Coat without down or wool

I found my perfect winter coat in COS, which is the higher-end brand of H&M group.

What is important to me, despite the fact that H&M manufactures in developing countries, where workers’ rights and those concerning environmental protection doesn’t exist or aren’t enforced, it is usually assessed quite well on the lists of ethical manufacturers (Ethical Consumer, The Good Shopping Guide). Also in the context of animal-friendliness H&M looks not so bad. It is marked with “A like Awesome” by PETA. This category does not imply that the manufacturer completely resigns from animal materials, but for example that they resigned from angora or exotic leather, that they use mulesing-free wool or have a large number of vegan products.

COS Coat - no wool, no down

COS coat - without wool or down

Warm non-leather boots

I was struggiling for years to find non-leather boots. However, ever since I discovered Beyond Skin, which I’ve already introduced on this blog, buying shoes has become a pure pleasure. They are not a big brand yet, but they are known well enough to appear on the list of ethical producers by Marie Claire.

Vegan boots by Beyond SkinBeyond Skin faux-leathers boots Beyond Skin

Cath Kidston suitcase

Kidston established her first store in West London in 1993. Today the brand has 136 outlets including their own boutiques, independent stores and stands at John Lewis department stores. Cath Kidston products can also be purchased via online retailers like Asos and Zalando. Currently, the majority of shares in the company belongs to TA Associates, but Cath Kidston remains a creative director of the brand.

Most of Cath Kidston products, including cosmetics, are vegan. Cath Kidston herself also seems to care about the environment. In 2008 she worked with Tesco to create ecological bags made of recycled plastic bottles. Thanks this action 6 million plastic bottles didn’t end up in the landfill and £500,000 was raised for the Marie Curie Cancer Care.

Vegan suitcase by Cath Kidston

Vegan suitcase by Cath Kidston

Why I don’t want to wear things with down?

With leather and meat it’s been straight forward for me – I’ve always known that it is a dead animal and I do not want to have anything to do with it. But I started thinking about wool and feathers (or down which lies beneath this protective covering of feathers) just recently.

Down didn’t seem so bad, because it’s not necessary to kill geese and ducks to get it. But actually ripping live animal’s feathers out, known as “live plucking.” might be the worst part about feather industry. Animals are frightened, plucking often leaves them with open wounds, which are then stitched when the birds are fully conscious. Also, buying products filled with natural feathers might increase profit of the companies producing foie grass and selling geese and ducks for meat as often these activities are connected. There is no way to determine whether down in our jacket comes from living or dead animals.


Why I won’t wear a wool coat?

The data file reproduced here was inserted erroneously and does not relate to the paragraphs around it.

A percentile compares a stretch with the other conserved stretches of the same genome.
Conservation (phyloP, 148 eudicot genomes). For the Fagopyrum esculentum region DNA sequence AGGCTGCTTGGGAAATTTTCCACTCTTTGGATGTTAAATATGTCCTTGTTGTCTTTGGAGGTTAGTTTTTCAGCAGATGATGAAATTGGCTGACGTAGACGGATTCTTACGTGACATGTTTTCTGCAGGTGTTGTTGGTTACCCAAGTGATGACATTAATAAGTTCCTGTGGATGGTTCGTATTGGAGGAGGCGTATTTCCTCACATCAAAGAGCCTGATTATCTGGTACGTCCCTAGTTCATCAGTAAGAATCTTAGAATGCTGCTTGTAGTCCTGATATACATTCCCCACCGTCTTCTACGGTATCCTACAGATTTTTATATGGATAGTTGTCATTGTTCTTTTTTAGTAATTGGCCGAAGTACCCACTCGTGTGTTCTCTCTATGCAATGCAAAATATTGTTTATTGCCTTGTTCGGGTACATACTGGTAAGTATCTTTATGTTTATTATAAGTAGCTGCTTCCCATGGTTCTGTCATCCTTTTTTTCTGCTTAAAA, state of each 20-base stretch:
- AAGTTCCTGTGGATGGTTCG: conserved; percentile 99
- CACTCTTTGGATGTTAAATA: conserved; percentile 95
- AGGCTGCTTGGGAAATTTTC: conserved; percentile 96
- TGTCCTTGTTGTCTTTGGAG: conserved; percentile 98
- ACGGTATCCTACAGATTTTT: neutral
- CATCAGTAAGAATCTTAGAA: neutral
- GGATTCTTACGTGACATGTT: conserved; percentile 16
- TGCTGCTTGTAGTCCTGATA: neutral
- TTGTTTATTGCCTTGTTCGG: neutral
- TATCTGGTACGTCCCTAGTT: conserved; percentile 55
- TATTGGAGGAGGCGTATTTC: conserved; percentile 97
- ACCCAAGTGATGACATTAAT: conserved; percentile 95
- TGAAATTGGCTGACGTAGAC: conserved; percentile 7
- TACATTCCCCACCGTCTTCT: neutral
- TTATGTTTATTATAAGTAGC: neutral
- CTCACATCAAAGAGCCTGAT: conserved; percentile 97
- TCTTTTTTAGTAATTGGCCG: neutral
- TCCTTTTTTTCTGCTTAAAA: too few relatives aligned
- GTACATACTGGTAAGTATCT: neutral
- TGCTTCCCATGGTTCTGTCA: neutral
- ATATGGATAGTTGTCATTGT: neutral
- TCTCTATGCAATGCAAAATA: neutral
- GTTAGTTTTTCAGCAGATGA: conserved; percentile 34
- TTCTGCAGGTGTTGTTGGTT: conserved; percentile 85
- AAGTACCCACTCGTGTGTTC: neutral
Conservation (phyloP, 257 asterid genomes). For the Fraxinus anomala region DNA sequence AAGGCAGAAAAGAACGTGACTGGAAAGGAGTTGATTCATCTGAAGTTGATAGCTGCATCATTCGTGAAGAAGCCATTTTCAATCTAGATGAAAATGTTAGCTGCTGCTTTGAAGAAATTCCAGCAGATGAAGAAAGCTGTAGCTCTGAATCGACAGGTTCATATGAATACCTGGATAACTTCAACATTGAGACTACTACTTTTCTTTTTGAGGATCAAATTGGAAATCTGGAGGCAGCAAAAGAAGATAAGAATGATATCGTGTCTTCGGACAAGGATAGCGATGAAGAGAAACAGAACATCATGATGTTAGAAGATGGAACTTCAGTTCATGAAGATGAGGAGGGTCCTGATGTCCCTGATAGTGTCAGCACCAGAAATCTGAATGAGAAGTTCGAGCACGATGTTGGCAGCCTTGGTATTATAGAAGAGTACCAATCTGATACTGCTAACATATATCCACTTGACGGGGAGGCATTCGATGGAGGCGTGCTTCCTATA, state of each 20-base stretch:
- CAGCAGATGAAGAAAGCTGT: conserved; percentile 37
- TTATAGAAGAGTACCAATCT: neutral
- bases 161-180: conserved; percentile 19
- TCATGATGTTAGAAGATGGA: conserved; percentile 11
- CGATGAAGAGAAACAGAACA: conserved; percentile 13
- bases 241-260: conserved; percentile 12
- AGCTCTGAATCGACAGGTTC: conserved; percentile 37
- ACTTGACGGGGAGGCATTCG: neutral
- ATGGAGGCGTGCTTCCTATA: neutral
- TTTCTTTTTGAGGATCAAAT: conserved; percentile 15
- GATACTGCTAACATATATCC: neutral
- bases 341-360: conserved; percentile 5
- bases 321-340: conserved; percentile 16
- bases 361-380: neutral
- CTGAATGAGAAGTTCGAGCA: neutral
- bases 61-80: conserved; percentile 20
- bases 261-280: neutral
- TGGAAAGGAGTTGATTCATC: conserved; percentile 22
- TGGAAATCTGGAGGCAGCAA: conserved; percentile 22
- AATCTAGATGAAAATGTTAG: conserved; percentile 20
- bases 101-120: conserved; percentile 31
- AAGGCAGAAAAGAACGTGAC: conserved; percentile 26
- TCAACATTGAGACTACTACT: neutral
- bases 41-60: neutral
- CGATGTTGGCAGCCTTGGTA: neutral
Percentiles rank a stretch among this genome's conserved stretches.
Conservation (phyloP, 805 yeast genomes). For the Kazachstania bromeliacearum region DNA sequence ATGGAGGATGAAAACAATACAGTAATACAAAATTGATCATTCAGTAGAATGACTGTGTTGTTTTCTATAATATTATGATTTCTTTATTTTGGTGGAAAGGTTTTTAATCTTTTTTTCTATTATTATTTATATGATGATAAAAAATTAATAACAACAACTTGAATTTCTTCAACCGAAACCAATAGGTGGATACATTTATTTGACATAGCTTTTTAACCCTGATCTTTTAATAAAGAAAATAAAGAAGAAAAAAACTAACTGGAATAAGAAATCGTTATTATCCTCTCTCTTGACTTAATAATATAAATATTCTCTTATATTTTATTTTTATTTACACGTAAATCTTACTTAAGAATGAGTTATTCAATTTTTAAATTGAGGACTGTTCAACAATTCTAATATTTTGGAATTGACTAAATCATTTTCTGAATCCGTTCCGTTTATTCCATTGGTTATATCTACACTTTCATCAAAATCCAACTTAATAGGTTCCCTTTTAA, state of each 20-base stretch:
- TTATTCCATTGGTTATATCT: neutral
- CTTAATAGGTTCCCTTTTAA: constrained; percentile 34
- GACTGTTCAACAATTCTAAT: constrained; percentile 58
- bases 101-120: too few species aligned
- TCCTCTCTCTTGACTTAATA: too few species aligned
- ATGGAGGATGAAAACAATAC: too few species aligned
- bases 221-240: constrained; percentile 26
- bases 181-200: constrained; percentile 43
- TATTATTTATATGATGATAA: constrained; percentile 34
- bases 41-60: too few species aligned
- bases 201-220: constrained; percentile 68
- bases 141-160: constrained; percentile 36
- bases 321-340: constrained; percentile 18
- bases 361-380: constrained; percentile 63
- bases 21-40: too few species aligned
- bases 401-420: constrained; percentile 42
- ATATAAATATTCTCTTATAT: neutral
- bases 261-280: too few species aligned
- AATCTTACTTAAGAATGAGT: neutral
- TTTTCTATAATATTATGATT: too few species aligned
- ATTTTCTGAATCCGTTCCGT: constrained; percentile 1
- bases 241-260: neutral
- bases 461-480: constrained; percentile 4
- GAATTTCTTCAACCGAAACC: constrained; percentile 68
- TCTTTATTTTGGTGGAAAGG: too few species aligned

Australia is the largest producer of wool in the world. Ninety percent of the 900 million sheep in Australia are Merino. It’s a breed popular because of their wrinkled skin that gives has a large amount of wool. Selective breeding favours more wrinkled animals, what is a threat to animals’ health.

Additionally, wrinkled skin is related with the practice of muelsing – cutting with scissors folds of skin from the tail area of a sheep. Officially it’s said it is intended to reduce fly strike. However, even though animal welfare organisations suggest many alternative methods mulesing is still widely used because it is the cheapest and quickest way of getting wool.

Another problem with the Australian sheep is that thousands of animals at the end of their “wool career” are sent to the slaughterhouses. They spend five-weeks inside crowded ships to get to the Middle East and North Africa. Some sources say that up to 30% of sheep die before the end of the trip because of fatigue, bad diet and diseases. Those that survive the journey reach countries where laws protecting animals almost don’t exist and are then transport, also in terrible conditions, to places of ritual slaughter.

vegan coat, vegan boots

Shall we resign from wool?

It seems that even not fully resigning from wool we can try to minimize the suffering of animals. Definitely it is worth to buy clothes from companies that stopped using Australian wool. These would include Abercrombie & Fitch Co., Gap Inc., H&M.

Lately, we can hear more and more about ecological wool. However, according to my knowledge it seems unlikely that it’d possible to produce wool on a massive scale in a way that would be sustainable for the environment and harmless for animals. I will try to research this topic and describe it in one of the next posts.

Personally, I will stay away from wool products, because of the link between the wool and meat industries as well as difficulties in checking the origin of the wool, especially that there is no international mark of eco-wool.

vegan coat, vegan boots, vegan suitcase

vegan coat, vegan boots, vegan suitcase